Tuesday, 1 March 2011

Two from Today: 1) Fostering with equality; 2) Paranormality

From the BBC Radio 4 Today Programme this morning come these two snippets. First is an interview with Eunice and Owen Johns who are no longer allowed to be foster parents because they are unable, due to their Christian faith, to (as far as I can gather) refrain from condemning homosexuality. Listening to this interview is frustrating because try as he might Justin Webb cannot get out of either of them what it is they've done, or are prepared to do, that has caused them to be barred from fostering.

Eunice claims that all they are asking for is "a level playing-field in society" — when what they clearly want is a field that slopes towards the condemnation of anything that is contrary to their faith. If they are providing a public service such as fostering, it is right that they should not be allowed to discriminate by condemning (presumably within earshot of their foster-children) certain sections of that public. (It's a bit of a weird case and I've not read a transcript of the judgement.)

From the Today website:
Eunice and Owen Johns have been foster parents and have provided a secure loving home to vulnerable children. But because they are Pentecostalists who believe that homosexuality is wrong, in a landmark ruling yesterday the High Court sided with the local authority view that these beliefs disqualify the Johns' from any future fostering.
The five-minute streaming audio is here:
http://news.bbc.co.uk/today/hi/today/newsid_9410000/9410365.stm


And just before the 9 am news we had Professor Richard Wiseman promoting his new book Paranormality. (I have a copy, and I can vouch for the fact that it does indeed contain Normal Paragraphs.)

From the Today website:
According to a new book by Professor Richard Wiseman, a psychologist from the University of Hertfordshire, the paranormal is a form of illusion. He examines the psychology of the paranormal and why people believe what they do. Robert McLuhan, author of Randi's Prize, disputes Professor Wiseman's claim and explains why.
The five-minute streaming audio is here:
http://news.bbc.co.uk/today/hi/today/newsid_9410000/9410492.stm

If Robert McLuhan thinks near-death experiences are "extraordinary" I hope he's got better evidence than Gary Habermas. This seems unlikely, however, judging by his response today at the Guardian Comment is Free website:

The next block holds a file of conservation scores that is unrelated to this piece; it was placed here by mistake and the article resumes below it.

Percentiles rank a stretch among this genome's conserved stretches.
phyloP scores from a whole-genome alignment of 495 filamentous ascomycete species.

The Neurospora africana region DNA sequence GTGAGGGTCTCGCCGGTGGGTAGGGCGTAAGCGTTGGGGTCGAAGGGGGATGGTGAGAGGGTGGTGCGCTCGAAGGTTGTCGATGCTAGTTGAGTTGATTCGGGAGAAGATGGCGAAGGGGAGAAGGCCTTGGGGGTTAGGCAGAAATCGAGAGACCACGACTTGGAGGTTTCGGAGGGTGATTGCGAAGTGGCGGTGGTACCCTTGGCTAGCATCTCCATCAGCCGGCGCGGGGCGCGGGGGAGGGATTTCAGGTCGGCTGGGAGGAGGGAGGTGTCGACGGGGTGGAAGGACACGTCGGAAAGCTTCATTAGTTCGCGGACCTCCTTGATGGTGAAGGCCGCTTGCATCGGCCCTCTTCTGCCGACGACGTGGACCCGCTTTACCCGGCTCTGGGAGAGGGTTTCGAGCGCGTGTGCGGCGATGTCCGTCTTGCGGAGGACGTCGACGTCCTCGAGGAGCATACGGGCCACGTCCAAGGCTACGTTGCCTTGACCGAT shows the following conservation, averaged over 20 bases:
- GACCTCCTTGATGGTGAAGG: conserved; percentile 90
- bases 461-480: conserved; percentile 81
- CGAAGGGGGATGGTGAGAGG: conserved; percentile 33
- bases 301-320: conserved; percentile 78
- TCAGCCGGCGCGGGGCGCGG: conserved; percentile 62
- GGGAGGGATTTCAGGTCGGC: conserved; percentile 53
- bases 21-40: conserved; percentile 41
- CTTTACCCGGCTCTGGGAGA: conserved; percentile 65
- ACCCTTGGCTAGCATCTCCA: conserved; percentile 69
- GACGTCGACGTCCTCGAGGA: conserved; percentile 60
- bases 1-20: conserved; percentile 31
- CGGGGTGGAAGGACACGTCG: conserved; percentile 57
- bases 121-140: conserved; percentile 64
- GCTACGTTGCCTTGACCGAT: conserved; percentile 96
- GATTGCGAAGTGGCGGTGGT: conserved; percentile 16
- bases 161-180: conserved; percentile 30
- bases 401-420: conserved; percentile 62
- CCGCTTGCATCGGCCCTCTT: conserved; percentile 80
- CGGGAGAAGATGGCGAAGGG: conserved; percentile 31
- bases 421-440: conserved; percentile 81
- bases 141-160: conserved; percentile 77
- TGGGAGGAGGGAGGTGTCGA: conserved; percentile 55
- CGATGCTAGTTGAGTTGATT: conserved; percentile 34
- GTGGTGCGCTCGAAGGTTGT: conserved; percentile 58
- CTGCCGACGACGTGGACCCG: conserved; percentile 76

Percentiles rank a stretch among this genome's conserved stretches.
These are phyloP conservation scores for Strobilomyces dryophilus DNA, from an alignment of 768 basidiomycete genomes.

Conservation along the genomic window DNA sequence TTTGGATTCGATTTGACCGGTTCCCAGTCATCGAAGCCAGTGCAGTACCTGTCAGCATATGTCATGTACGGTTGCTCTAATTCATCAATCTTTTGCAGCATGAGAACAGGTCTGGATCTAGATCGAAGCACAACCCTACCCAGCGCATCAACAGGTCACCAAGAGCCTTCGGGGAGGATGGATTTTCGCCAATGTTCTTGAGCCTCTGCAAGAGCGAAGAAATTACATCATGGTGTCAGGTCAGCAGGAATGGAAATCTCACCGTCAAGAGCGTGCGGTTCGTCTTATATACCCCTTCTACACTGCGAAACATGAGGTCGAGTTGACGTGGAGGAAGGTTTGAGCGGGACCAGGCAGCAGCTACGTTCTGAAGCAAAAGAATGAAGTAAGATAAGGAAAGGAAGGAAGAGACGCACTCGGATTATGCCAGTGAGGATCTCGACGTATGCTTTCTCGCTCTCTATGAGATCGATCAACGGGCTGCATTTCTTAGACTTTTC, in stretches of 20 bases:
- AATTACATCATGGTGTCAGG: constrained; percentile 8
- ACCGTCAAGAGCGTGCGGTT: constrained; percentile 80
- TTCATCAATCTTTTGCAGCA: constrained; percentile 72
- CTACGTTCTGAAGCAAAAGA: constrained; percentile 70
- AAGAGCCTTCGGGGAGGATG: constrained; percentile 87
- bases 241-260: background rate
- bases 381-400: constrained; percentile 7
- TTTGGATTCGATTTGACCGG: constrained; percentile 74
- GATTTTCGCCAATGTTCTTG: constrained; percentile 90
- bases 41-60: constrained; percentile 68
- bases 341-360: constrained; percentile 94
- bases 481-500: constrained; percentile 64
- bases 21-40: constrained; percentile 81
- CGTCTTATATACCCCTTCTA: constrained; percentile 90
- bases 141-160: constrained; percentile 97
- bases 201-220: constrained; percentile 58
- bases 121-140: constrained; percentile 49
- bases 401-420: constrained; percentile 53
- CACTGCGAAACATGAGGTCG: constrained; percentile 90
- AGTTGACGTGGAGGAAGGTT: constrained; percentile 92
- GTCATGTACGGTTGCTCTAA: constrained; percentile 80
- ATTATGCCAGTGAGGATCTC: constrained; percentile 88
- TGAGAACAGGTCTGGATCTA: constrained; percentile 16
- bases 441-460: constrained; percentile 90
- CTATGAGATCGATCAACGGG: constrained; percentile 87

Response Precognitive dreaming should not be dismissed as coincidence | Comment is free | The Guardian

Robert McLuhan's "response" contains some choice nuggets:
Where dreams are reported that match future events on a number of specific details – as is often the case – statistical probability is not particularly useful.
Not particularly useful? I would have thought statistical probability was absolutely crucial in distinguishing actual phenomena from random noise. He goes on:
One such case, recorded in JW Dunne's 1930s bestseller An Experiment With Time, involves someone dreaming of meeting a woman wearing a striped blouse in a garden and suspecting her of being a German spy. Two days later the dreamer visits a country hotel where she is told of a woman staying there who other residents believe to be a spy. She later encounters the woman outside, and finds the garden and the pattern on the blouse exactly match her dream. Such reports – where the dream is recorded immediately afterwards and prior to the event it appears to foretell – cannot be dismissed as anecdotal.
Does Robert McLuhan know what anecdotal means? I read Dunne's book decades ago, and my recollection is that though it was fascinating, Dunne's experiment could hardly be described as rigorously scientific, relying as it did on a good deal of interpretation by the experimenter. McLuhan's example above is indeed, therefore, anecdotal.

Richard Wiseman's original article in the Guardian is here:
Can dreams predict the future? | Science | The Guardian

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